Right before arriving in Arkansas, I had a conversation with Brother John G. about his win at the county fair. He won the talent contest by playing his guitar and singing "Wayfaring Stranger," and he's qualified to compete in the state competition in early 2007. We chatted for quite a long time because I also had experience in competing in the county fair talent contests, and one year, my best friend and I won and went on to the state competition.
Well, I arrived at the box lunch social and sat right next to Adam and Ashlie to watch the program. Anna and I had spoken earlier about the hard work that her mom had put into creating a slide show that would review the previous years of the Wednesday School. And, Anna had talked to Sister Terri about finding lively music to accompany the slides.
Right in the middle of the presentation, my ears perked up after hearing just a few notes of one song, and I asked Brother Adam to join me in singing it (quietly, of course, so not to interrupt the show.) He gave me the strangest look and said, "I have no idea what this song is!"
Before going on, I must explain that Dad has hundreds (if not thousands) of records. And, he always kept a stash of them downstairs right with the record player. At times, there would be sudden exchanges of records from the downstairs to the upstairs, especially around the holidays or when Dad would begin to reminisce about particular artists. But, one record seemed to stay in the stereo case almost all of the time, and it was one of John Denver's. I think it was the "Back Home Again" album of 1974, but I'm not quite sure. Either way, I played this record over and over. And, the song that was definitely played most often was "Grandma's Feather Bed."
Our junior high decided to have a talent show, so Dad helped my friends and me put together a performance of this song - complete with overalls, pigtails, eyeliner freckles, and Piggly Wiggly dolls. (These were the KMart take-off of Cabbage Patch Dolls, but we LOVED them! We used them for the pig part of the song.)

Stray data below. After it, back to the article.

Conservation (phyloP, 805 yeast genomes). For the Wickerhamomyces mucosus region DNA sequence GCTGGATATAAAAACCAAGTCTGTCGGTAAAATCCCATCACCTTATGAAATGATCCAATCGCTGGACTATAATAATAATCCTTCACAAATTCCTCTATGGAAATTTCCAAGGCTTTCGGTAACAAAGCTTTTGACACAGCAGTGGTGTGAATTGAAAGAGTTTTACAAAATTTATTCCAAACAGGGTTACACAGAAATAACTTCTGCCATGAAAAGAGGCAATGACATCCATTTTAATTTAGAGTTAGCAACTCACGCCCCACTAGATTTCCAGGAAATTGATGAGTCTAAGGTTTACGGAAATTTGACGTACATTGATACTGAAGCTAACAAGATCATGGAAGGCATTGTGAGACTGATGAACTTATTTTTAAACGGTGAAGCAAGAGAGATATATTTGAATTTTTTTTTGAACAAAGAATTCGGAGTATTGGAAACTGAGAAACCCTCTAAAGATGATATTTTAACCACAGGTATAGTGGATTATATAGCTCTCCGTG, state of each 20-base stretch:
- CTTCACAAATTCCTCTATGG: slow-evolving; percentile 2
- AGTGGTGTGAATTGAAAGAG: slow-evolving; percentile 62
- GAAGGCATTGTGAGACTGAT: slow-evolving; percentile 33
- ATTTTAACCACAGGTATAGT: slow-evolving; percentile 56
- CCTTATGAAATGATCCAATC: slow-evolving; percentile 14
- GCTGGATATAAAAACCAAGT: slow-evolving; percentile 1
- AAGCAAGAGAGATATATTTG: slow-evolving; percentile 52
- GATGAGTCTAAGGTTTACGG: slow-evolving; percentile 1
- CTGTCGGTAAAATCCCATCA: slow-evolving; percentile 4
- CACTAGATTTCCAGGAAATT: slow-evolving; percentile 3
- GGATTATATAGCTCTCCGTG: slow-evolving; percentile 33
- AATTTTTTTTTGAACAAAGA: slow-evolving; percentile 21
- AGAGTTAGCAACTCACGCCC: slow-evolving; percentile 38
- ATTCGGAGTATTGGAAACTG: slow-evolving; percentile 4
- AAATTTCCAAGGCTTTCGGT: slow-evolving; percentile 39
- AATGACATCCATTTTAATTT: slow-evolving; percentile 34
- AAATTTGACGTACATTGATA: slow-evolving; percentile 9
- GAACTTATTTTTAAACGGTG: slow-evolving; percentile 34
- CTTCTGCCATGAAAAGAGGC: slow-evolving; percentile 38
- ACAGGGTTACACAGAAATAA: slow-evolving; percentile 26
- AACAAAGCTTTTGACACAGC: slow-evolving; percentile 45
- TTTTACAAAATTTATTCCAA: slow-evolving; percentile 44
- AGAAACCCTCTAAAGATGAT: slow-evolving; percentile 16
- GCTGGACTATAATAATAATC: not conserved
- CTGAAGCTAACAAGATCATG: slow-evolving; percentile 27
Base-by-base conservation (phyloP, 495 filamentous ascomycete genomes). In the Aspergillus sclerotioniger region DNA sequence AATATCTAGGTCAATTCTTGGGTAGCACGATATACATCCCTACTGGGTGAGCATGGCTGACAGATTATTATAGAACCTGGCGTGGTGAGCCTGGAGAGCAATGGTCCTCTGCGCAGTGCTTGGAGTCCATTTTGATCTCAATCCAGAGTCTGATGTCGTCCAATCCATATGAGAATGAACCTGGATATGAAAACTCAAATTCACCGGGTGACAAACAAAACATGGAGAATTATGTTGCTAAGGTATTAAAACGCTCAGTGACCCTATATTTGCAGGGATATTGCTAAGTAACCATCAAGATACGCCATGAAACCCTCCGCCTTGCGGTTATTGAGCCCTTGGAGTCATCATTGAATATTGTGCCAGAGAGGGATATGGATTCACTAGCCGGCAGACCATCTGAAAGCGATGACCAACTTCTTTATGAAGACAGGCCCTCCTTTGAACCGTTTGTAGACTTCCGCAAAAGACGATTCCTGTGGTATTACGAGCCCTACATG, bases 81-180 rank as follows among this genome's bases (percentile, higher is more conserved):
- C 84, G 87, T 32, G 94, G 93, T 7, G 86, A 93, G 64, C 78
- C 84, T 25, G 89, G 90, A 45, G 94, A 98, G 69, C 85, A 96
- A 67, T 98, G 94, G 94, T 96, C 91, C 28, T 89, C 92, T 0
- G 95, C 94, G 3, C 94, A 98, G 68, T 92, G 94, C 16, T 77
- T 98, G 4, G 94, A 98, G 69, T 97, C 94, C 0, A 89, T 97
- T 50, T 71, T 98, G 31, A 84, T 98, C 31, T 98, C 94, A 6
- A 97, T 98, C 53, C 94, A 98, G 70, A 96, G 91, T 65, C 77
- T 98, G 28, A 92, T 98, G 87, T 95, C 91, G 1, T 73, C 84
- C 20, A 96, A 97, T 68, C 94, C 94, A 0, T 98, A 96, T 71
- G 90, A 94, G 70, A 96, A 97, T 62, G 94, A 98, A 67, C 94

Later on, my best friend Susan and I headed off to Illini Girls State, and we heard there would be a talent show. So, we decided to resurrect the number...with a few major changes. The crowd seemed to love it. Then, when we realized the Fulton County Fair talent contest was right around the corner, we decided to enter just for fun. We had no idea that we'd win!
So, here's a hilarious picture of Susan (left) and me at the county fair:The overalls were from Susan's neighbor, Elmer. The t-shirts were from Dad. The freckles and blacked-out teeth were supplied through various ladies' eyebrow pencils and eyeliners. And, our heftiness was created by a complicated stuffing technique with pillows, blankets and towels. We could barely walk at times, so you can imagine how funny the "dancing portion" of our routine was. Dad, as always, did a wonderful job accompanying us on piano, and Susan and I took turns with solos, harmonies, and our best southern accents. It is fun to think about the number of times we performed this and how many laughs we received. In fact, sometimes WE laughed so hard it was difficult to sing through the song.
For those that don't know the words, the following is how I remember them. And, for those who don't know the song at all, here is a first and a second excerpt of other artists' recordings. (I cannot find a recording of John Denver singing the entire song.)
When I was a little bitty [girl],
Just up off the floor,
We used to go down to Grandma's house
Every month or so.
We'd have chicken pie, country ham,
Homemade butter on the bread.
But, the best darn thing about Grandma's house
Was her great big feather bed.
It was nine feet high, six feet wide.
Soft as a downy chick (bawk! bawk! bawk!)
Made from the feathers of forty'leven geese.
Took a whole bolt of cloth for the tick.
It'd hold eight kids and four hound dogs
And a piggy we stole from the shed. (snort! snort!)
We didn't get much sleep, but we had a lot of fun
On Grandma's feather bed.
After supper we'd sit around the fire.
The old folks'd spit and chew.
Pa would talk about the farm and the war.
Granny'd sing a ballad or two.
I'd sit and listen and watch the fire
'Til cobwebs filled my head.
Next thing I'd know I'd wake up in the morning
In the middle of the old feather bed.
Well, I love my ma, love ma pa,
Love Granny 'n' Grandpa too.
Went fishing with my uncle, wrastled with my cousins.
I even kissed Aunt Lou! (EWW!)
But, if I ever had to make a choice
I guess it ought to be said:
I'd trade them all plus the [boy] down the road
For Grandma's feather bed.
I'd trade 'em all plus the [boy] down the road
For Grandma's feather be-e-ed! YEEE HAWWW!